Our company then moves on to Goblin Town where they are brought in front of the Great Goblin, and if you look well, you can find this gem:

Instead of having the Goblin King threaten to harm Ori to make Thorin talk, wouldn’t it have almost been more logical for him to threaten Fili or Kili instead? It would have played on the family dynamics between the three and fleshed out that, once again, Thorin would have to chose whether he remains in his position as future king and let Kili/Fili be tortured or step in because he wants to prevent them from getting hurt (granted, we get that enough in fanfic with the oh so many variations of “goblins-torture-Kili” trope that it’s not even original anymore).

But the fact that it’s there still makes the scene a lot more poignant. Whether it was a direction in the scene or a spur-of –the-moment decision by Armitage to reach out I don’t know, but kudos to whoever is behind it. It’s a pity it didn’t get any follow-up with a little more interaction between the three though.

And it’s a pity we didn’t get any more little moments like this between the three of them during the rest of the trilogy too.

What I can reproach Fili/Kili in this scene is that they don’t seem to fight to save their uncle, or rather, we don’t get to see their reaction to Thorin getting the crap beaten out of him. If they’re supposed to be close, wouldn’t they try a little harder to get to him? Granted, Goblin Town was one of the first sequences filmed in the movie, and from what I’ve heard, both Mr Turner and Mr Armitage didn’t seem to get along too well with Mr Kazinsky (who was originally set to play Fili before he quit the production), so them not having a close Thorin/Kili/Fili bond isn’t too surprising if you look at it that way.

But still, it’s a pity we didn’t get any inner conflict from either Kili or Fili. Their uncle is beaten down by a pack of goblins and we don’t get to see how they react to the very real possibility that one member of their family, the member they’ve probably spent most of their life looking up to and hero-worshipping, might not make it out of Goblin Town alive.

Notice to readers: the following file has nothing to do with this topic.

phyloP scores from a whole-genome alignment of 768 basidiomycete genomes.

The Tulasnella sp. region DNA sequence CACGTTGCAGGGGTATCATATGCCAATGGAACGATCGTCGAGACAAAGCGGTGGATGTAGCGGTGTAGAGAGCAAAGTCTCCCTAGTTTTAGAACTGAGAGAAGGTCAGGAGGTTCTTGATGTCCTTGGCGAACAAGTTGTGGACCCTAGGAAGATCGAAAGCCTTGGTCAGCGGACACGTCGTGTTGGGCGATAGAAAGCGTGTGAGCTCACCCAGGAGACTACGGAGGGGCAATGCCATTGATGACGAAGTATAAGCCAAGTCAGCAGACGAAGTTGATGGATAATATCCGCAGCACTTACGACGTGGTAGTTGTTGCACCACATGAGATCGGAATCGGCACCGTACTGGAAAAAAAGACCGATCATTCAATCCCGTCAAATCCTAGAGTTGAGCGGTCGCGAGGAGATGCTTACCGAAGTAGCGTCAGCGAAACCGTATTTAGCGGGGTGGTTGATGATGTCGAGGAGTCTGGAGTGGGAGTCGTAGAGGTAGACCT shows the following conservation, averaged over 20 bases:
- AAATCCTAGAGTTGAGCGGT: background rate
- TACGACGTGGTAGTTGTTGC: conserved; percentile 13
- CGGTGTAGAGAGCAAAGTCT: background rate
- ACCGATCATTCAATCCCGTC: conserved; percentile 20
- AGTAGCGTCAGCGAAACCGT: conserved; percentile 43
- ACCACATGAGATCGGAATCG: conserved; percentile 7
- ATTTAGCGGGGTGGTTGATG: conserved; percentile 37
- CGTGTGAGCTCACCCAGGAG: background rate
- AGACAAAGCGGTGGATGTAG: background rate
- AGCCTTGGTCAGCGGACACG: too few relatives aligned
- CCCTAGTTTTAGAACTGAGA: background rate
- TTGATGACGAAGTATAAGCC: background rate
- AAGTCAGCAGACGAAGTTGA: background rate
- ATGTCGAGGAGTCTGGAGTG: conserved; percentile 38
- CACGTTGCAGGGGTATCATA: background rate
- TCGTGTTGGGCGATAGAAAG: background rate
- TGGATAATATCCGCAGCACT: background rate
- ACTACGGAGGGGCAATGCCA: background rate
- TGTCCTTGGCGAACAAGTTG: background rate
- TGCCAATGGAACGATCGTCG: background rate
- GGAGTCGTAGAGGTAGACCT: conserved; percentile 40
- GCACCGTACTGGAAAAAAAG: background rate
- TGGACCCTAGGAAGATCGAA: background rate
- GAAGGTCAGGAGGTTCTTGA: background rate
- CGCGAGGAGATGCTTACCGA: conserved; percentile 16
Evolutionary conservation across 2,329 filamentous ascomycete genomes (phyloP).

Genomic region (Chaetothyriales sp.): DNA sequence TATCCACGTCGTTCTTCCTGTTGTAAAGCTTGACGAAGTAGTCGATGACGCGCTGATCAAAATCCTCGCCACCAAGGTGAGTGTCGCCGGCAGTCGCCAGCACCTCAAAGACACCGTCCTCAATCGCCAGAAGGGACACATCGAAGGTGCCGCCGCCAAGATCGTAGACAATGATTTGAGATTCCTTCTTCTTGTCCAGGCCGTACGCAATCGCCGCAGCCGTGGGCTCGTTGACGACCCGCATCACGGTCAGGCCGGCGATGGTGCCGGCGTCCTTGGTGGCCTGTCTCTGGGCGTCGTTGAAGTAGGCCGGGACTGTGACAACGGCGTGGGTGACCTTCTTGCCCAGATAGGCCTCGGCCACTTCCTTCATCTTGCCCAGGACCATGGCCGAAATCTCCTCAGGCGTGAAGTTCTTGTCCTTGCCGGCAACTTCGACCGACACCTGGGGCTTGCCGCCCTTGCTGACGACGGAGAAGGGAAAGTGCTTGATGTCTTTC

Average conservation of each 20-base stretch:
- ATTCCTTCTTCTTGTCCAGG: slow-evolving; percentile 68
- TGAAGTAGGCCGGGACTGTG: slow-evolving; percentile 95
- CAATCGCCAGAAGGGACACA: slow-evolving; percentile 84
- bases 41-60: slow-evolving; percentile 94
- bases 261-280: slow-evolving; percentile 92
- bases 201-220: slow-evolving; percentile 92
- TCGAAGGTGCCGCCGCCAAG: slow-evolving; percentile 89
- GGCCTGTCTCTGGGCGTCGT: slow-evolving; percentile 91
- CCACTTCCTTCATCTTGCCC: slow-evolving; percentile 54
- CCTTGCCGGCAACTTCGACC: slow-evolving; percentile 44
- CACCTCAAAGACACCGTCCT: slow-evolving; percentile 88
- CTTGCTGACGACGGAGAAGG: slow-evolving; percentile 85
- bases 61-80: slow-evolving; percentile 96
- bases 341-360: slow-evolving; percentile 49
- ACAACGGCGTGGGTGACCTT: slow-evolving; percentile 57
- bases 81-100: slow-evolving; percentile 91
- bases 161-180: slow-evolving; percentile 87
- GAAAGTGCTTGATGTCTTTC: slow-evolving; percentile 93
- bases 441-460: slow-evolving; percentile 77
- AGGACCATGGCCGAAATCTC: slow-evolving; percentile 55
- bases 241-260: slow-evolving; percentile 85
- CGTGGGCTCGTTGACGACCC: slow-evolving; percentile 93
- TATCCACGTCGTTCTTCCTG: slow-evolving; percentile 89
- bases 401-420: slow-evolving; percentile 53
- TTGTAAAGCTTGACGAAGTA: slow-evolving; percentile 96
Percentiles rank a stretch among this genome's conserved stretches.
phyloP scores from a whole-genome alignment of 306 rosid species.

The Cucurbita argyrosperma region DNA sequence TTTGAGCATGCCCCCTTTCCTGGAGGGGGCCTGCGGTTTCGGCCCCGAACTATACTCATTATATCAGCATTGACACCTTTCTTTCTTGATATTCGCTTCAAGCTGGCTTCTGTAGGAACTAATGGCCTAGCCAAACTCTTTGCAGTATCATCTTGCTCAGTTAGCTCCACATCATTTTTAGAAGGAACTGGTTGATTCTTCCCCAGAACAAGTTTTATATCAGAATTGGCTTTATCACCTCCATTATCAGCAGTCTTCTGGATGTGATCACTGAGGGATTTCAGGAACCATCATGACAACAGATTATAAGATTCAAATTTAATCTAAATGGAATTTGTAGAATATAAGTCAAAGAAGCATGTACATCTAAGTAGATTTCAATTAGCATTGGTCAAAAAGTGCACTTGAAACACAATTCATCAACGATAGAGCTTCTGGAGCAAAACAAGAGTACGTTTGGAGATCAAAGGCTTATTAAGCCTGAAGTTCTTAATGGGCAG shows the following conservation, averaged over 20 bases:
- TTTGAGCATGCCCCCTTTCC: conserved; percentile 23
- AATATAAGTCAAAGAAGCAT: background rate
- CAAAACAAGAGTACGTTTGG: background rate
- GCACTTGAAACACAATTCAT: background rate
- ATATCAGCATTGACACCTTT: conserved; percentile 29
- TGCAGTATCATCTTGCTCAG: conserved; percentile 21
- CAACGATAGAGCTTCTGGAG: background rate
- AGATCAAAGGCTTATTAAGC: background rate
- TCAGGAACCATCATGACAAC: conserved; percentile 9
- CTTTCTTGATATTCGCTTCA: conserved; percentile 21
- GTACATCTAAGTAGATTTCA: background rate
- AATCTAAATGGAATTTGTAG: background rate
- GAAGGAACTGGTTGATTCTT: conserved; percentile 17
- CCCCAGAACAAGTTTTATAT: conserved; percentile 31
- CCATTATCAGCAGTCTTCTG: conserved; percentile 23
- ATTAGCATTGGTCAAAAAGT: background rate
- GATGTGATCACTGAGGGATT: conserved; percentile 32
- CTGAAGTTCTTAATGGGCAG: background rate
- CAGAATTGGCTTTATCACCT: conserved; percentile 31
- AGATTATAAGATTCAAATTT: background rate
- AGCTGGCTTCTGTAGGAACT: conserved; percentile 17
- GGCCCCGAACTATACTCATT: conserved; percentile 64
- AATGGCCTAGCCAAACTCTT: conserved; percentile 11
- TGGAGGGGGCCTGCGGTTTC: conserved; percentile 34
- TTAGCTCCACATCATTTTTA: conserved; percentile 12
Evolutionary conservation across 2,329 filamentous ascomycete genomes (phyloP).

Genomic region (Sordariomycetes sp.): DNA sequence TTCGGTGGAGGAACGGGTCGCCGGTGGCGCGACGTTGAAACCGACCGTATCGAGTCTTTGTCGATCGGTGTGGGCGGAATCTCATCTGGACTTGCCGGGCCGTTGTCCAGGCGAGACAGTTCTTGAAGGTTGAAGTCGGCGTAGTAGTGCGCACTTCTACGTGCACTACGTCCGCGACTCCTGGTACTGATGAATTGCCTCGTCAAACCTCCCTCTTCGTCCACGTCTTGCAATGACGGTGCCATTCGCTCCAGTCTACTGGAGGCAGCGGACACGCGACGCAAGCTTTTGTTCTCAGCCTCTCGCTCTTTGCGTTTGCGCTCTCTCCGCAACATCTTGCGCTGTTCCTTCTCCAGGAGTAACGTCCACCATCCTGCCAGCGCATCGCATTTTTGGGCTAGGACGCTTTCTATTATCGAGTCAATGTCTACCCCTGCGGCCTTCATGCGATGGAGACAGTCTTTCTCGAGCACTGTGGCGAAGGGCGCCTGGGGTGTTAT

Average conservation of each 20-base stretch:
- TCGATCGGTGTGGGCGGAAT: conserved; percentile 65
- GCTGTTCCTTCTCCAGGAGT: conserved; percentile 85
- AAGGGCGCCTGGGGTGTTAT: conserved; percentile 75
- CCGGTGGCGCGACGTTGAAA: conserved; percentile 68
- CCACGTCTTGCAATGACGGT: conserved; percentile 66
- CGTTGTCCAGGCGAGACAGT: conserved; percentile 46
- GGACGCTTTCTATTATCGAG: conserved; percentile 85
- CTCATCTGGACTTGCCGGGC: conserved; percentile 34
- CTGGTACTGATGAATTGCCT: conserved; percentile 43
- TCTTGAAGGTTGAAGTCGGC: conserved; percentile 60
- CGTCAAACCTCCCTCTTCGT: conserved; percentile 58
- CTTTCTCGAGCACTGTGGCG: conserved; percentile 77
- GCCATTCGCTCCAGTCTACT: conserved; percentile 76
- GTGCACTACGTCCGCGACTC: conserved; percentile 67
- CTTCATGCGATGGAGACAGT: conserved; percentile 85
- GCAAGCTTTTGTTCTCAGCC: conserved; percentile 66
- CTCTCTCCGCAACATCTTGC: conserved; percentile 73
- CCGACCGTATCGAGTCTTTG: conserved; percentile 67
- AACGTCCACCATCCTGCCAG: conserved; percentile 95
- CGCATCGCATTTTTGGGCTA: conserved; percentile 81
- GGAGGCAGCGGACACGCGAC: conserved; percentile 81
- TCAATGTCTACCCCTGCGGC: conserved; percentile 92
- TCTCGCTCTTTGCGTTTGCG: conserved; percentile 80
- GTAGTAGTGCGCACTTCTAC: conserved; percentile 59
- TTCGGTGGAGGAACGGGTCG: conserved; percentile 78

I’m also guessing that Thorin has told Kili and Fili about Azog, I mean it would make very little sense for him not to have, so I’m going with the idea that they know what kind of danger he represents both to Thorin and to themselves.

Why did we not get either Kili or Fili’s reaction to this? Their uncle almost dies, it could have set up the third movie, been a slight foreshadowing of what was to come (before the horrendous love triangle was added, thus forgetting Kili cared about family) and really show the audience that while Thorin cares about his nephews, it goes the other way too, Kili and Fili look out for him.

Up until this point, I think it’s pretty safe to say that Fili has always admired Thorin and probably sees him as a sort of invincible leader, who will reclaim his kingdom with them at his side, this here would be a huge blow to the fantasy he’d have made up in his head! Seeing his own uncle fall so easily and the shock of being reminded that Thorin is after all, only human would have given the scene more impact, I think (sort of like Eowyn watching the Nazgul literally swipe Théoden off his horse in Return of the King, now that, I felt was a powerful scene!). The scene works fine by itself, but with his nephew’s reactions, I’m sure it could have been even more heartfelt.